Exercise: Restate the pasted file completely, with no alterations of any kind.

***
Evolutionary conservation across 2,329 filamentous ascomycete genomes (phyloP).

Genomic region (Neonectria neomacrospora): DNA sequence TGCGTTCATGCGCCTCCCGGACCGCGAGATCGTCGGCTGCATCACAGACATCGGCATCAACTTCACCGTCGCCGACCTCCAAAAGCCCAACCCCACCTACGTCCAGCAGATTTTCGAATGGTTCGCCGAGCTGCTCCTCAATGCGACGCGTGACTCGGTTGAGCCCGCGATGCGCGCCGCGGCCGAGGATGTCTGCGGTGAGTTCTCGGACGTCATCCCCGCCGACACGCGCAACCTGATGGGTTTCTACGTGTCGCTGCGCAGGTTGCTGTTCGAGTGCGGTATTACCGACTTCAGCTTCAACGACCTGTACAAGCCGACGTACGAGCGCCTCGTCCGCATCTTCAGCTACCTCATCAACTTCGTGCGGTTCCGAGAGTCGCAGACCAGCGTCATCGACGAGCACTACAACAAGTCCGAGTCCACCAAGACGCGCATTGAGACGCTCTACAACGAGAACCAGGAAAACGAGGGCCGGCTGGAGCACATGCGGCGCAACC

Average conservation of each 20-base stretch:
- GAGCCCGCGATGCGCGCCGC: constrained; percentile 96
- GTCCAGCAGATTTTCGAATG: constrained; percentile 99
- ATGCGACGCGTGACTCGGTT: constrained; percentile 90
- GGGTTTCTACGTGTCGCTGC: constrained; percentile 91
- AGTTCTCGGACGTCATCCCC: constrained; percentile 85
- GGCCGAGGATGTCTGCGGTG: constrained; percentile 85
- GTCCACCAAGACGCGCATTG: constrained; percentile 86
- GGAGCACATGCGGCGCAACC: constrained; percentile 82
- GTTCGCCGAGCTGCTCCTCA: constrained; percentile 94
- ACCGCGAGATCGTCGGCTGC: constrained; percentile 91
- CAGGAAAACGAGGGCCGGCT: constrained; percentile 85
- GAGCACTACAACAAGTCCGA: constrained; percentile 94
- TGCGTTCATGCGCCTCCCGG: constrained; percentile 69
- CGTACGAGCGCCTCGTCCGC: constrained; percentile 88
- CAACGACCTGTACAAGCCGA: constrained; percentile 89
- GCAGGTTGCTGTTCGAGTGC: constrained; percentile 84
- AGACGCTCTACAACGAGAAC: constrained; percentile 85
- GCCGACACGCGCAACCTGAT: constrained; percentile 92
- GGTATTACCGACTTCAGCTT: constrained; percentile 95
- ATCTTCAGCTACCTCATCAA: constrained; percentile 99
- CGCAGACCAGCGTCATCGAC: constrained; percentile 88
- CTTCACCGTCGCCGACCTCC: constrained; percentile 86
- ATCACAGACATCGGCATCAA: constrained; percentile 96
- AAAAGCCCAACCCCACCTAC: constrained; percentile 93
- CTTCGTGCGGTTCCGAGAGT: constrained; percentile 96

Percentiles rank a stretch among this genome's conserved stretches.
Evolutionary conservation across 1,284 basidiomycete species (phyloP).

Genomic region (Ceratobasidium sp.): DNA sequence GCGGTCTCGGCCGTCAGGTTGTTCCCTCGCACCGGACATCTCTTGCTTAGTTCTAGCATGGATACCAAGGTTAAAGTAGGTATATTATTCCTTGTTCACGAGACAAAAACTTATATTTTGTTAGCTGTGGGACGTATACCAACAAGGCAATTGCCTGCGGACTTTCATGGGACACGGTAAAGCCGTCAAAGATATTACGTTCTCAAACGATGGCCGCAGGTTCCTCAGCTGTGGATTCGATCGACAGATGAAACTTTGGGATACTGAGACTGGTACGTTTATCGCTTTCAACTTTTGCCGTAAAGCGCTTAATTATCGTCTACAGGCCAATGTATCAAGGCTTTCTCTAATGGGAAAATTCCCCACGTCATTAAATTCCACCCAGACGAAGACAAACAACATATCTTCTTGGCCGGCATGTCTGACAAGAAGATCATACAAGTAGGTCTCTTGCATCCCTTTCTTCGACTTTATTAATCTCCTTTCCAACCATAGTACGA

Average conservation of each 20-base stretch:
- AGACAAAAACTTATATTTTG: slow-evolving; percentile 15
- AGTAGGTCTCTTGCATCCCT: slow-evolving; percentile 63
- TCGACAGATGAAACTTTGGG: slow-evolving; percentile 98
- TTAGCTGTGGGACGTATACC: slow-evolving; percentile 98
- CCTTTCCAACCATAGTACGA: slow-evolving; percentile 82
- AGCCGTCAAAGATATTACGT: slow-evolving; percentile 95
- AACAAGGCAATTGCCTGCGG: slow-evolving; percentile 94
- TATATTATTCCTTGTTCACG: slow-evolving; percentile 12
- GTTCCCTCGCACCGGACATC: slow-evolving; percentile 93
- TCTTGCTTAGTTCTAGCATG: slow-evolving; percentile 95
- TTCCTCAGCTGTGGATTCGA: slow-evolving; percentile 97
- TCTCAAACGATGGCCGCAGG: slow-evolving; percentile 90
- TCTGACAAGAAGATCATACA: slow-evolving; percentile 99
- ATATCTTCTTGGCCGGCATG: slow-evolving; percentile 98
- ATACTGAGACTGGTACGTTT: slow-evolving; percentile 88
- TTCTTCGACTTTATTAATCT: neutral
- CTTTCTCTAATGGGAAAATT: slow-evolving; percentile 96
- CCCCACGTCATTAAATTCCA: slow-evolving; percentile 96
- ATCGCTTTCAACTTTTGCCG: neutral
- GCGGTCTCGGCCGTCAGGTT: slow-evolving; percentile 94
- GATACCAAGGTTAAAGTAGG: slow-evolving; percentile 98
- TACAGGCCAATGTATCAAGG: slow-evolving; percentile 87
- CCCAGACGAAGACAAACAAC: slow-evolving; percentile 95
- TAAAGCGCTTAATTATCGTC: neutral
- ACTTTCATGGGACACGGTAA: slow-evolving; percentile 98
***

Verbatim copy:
Evolutionary conservation across 2,329 filamentous ascomycete genomes (phyloP).

Genomic region (Neonectria neomacrospora): DNA sequence TGCGTTCATGCGCCTCCCGGACCGCGAGATCGTCGGCTGCATCACAGACATCGGCATCAACTTCACCGTCGCCGACCTCCAAAAGCCCAACCCCACCTACGTCCAGCAGATTTTCGAATGGTTCGCCGAGCTGCTCCTCAATGCGACGCGTGACTCGGTTGAGCCCGCGATGCGCGCCGCGGCCGAGGATGTCTGCGGTGAGTTCTCGGACGTCATCCCCGCCGACACGCGCAACCTGATGGGTTTCTACGTGTCGCTGCGCAGGTTGCTGTTCGAGTGCGGTATTACCGACTTCAGCTTCAACGACCTGTACAAGCCGACGTACGAGCGCCTCGTCCGCATCTTCAGCTACCTCATCAACTTCGTGCGGTTCCGAGAGTCGCAGACCAGCGTCATCGACGAGCACTACAACAAGTCCGAGTCCACCAAGACGCGCATTGAGACGCTCTACAACGAGAACCAGGAAAACGAGGGCCGGCTGGAGCACATGCGGCGCAACC

Average conservation of each 20-base stretch:
- GAGCCCGCGATGCGCGCCGC: constrained; percentile 96
- GTCCAGCAGATTTTCGAATG: constrained; percentile 99
- ATGCGACGCGTGACTCGGTT: constrained; percentile 90
- GGGTTTCTACGTGTCGCTGC: constrained; percentile 91
- AGTTCTCGGACGTCATCCCC: constrained; percentile 85
- GGCCGAGGATGTCTGCGGTG: constrained; percentile 85
- GTCCACCAAGACGCGCATTG: constrained; percentile 86
- GGAGCACATGCGGCGCAACC: constrained; percentile 82
- GTTCGCCGAGCTGCTCCTCA: constrained; percentile 94
- ACCGCGAGATCGTCGGCTGC: constrained; percentile 91
- CAGGAAAACGAGGGCCGGCT: constrained; percentile 85
- GAGCACTACAACAAGTCCGA: constrained; percentile 94
- TGCGTTCATGCGCCTCCCGG: constrained; percentile 69
- CGTACGAGCGCCTCGTCCGC: constrained; percentile 88
- CAACGACCTGTACAAGCCGA: constrained; percentile 89
- GCAGGTTGCTGTTCGAGTGC: constrained; percentile 84
- AGACGCTCTACAACGAGAAC: constrained; percentile 85
- GCCGACACGCGCAACCTGAT: constrained; percentile 92
- GGTATTACCGACTTCAGCTT: constrained; percentile 95
- ATCTTCAGCTACCTCATCAA: constrained; percentile 99
- CGCAGACCAGCGTCATCGAC: constrained; percentile 88
- CTTCACCGTCGCCGACCTCC: constrained; percentile 86
- ATCACAGACATCGGCATCAA: constrained; percentile 96
- AAAAGCCCAACCCCACCTAC: constrained; percentile 93
- CTTCGTGCGGTTCCGAGAGT: constrained; percentile 96

Percentiles rank a stretch among this genome's conserved stretches.
Evolutionary conservation across 1,284 basidiomycete species (phyloP).

Genomic region (Ceratobasidium sp.): DNA sequence GCGGTCTCGGCCGTCAGGTTGTTCCCTCGCACCGGACATCTCTTGCTTAGTTCTAGCATGGATACCAAGGTTAAAGTAGGTATATTATTCCTTGTTCACGAGACAAAAACTTATATTTTGTTAGCTGTGGGACGTATACCAACAAGGCAATTGCCTGCGGACTTTCATGGGACACGGTAAAGCCGTCAAAGATATTACGTTCTCAAACGATGGCCGCAGGTTCCTCAGCTGTGGATTCGATCGACAGATGAAACTTTGGGATACTGAGACTGGTACGTTTATCGCTTTCAACTTTTGCCGTAAAGCGCTTAATTATCGTCTACAGGCCAATGTATCAAGGCTTTCTCTAATGGGAAAATTCCCCACGTCATTAAATTCCACCCAGACGAAGACAAACAACATATCTTCTTGGCCGGCATGTCTGACAAGAAGATCATACAAGTAGGTCTCTTGCATCCCTTTCTTCGACTTTATTAATCTCCTTTCCAACCATAGTACGA

Average conservation of each 20-base stretch:
- AGACAAAAACTTATATTTTG: slow-evolving; percentile 15
- AGTAGGTCTCTTGCATCCCT: slow-evolving; percentile 63
- TCGACAGATGAAACTTTGGG: slow-evolving; percentile 98
- TTAGCTGTGGGACGTATACC: slow-evolving; percentile 98
- CCTTTCCAACCATAGTACGA: slow-evolving; percentile 82
- AGCCGTCAAAGATATTACGT: slow-evolving; percentile 95
- AACAAGGCAATTGCCTGCGG: slow-evolving; percentile 94
- TATATTATTCCTTGTTCACG: slow-evolving; percentile 12
- GTTCCCTCGCACCGGACATC: slow-evolving; percentile 93
- TCTTGCTTAGTTCTAGCATG: slow-evolving; percentile 95
- TTCCTCAGCTGTGGATTCGA: slow-evolving; percentile 97
- TCTCAAACGATGGCCGCAGG: slow-evolving; percentile 90
- TCTGACAAGAAGATCATACA: slow-evolving; percentile 99
- ATATCTTCTTGGCCGGCATG: slow-evolving; percentile 98
- ATACTGAGACTGGTACGTTT: slow-evolving; percentile 88
- TTCTTCGACTTTATTAATCT: neutral
- CTTTCTCTAATGGGAAAATT: slow-evolving; percentile 96
- CCCCACGTCATTAAATTCCA: slow-evolving; percentile 96
- ATCGCTTTCAACTTTTGCCG: neutral
- GCGGTCTCGGCCGTCAGGTT: slow-evolving; percentile 94
- GATACCAAGGTTAAAGTAGG: slow-evolving; percentile 98
- TACAGGCCAATGTATCAAGG: slow-evolving; percentile 87
- CCCAGACGAAGACAAACAAC: slow-evolving; percentile 95
- TAAAGCGCTTAATTATCGTC: neutral
- ACTTTCATGGGACACGGTAA: slow-evolving; percentile 98